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Taking 2-D materials for a spinScientists from the University of Tsukuba and a scientist from the Institute of High Pressure Physics detected and mapped the electronic spins moving in a working transistor made of molybdenum disulfide.

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New study suggests humans evolved to run on less water than our closest primate relativesWhen you think about what separates humans from chimpanzees and other apes, you might think of our big brains, or the fact that we get around on two legs rather than four.

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'Fungal ghosts' protect skin, fabric from toxins, radiationThe idea of creating selectively porous materials has captured the attention of chemists for decades.

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Trump's Policy Failures Have Exacted a Heavy Toll on Public HealthScientific American is the essential guide to the most awe-inspiring advances in science and technology, explaining how they change our understanding of the world and shape our lives.

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NASA's Hubble telescope spots star acting like 'Betelgeuse on steroids'NASA'S Hubble telescope has spotted a distant star dimming and regaining brightness sporadically, much in the same way as the other fading gas giant Betelgeuse.

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Study shows that the GW190521 event could be explained by primordial black holesIn September 2020, the LIGO/Virgo collaboration, a large team of scientists working at different universities worldwide, announced that they had detected most massive gravitational wave binary signal observed to date, which they called GW190521.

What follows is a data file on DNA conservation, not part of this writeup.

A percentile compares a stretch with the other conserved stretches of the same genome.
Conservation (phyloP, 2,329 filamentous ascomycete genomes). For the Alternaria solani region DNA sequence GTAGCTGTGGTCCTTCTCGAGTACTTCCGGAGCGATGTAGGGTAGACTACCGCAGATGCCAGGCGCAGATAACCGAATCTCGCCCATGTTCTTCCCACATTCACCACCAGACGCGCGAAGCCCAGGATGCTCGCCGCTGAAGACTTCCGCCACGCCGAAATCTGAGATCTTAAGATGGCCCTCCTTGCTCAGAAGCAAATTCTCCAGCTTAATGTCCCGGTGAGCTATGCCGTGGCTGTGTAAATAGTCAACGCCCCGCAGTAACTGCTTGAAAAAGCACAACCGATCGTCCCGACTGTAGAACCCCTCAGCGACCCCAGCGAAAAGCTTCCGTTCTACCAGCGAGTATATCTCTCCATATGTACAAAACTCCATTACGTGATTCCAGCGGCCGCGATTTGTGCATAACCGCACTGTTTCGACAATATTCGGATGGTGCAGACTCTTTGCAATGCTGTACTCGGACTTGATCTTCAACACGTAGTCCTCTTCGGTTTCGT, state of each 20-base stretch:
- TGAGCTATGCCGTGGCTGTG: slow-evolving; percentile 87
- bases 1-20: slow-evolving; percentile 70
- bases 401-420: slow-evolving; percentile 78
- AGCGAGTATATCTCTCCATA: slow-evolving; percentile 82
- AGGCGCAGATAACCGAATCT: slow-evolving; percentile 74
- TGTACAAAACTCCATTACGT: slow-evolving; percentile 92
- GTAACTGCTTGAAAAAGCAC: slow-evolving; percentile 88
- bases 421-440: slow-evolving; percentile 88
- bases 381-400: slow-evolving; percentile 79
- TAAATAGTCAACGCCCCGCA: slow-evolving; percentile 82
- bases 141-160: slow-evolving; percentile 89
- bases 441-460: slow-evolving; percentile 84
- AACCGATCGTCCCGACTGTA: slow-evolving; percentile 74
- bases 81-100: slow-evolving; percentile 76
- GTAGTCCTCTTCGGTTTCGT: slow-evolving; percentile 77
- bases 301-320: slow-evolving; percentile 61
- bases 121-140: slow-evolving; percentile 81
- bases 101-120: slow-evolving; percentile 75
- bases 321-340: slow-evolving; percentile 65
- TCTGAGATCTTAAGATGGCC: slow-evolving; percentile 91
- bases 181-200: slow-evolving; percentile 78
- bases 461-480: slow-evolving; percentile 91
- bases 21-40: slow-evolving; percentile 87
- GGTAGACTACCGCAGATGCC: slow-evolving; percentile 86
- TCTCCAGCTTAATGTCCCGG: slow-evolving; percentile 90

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Earth's position and orbit spurred ancient marine life extinctionAncient rocks from Tennessee revealed the Earth's rotation and orbit around the sun controlled the timing of oceanic dead zones in a mass extinction of marine life about 370 million years ago.

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'Falling insect' season length impacts river ecosystemsInsects that fall from the surrounding forest provide seasonal food for fish in streams. Researchers at Kobe University and The University of Tokyo have shown that the lengthening of this period has a profound effect on food webs and ecosystem functions present in streams.

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Alien world discovered: Nearby 'super Earth' could be 'Rosetta Stone' in hunt for aliensASTRONOMERS have discovered a nearby 'super Earth' which could hold the key to finding alien life on distant worlds, with an expert claiming this is the type of discovery scientists had been 'dreaming of'.

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To understand how ‘night-shining' clouds form, scientists made oneA rocket, a bathtub's worth of water and a high-altitude explosion reveal how water vapor cools the air to form shiny ice-crystal clouds.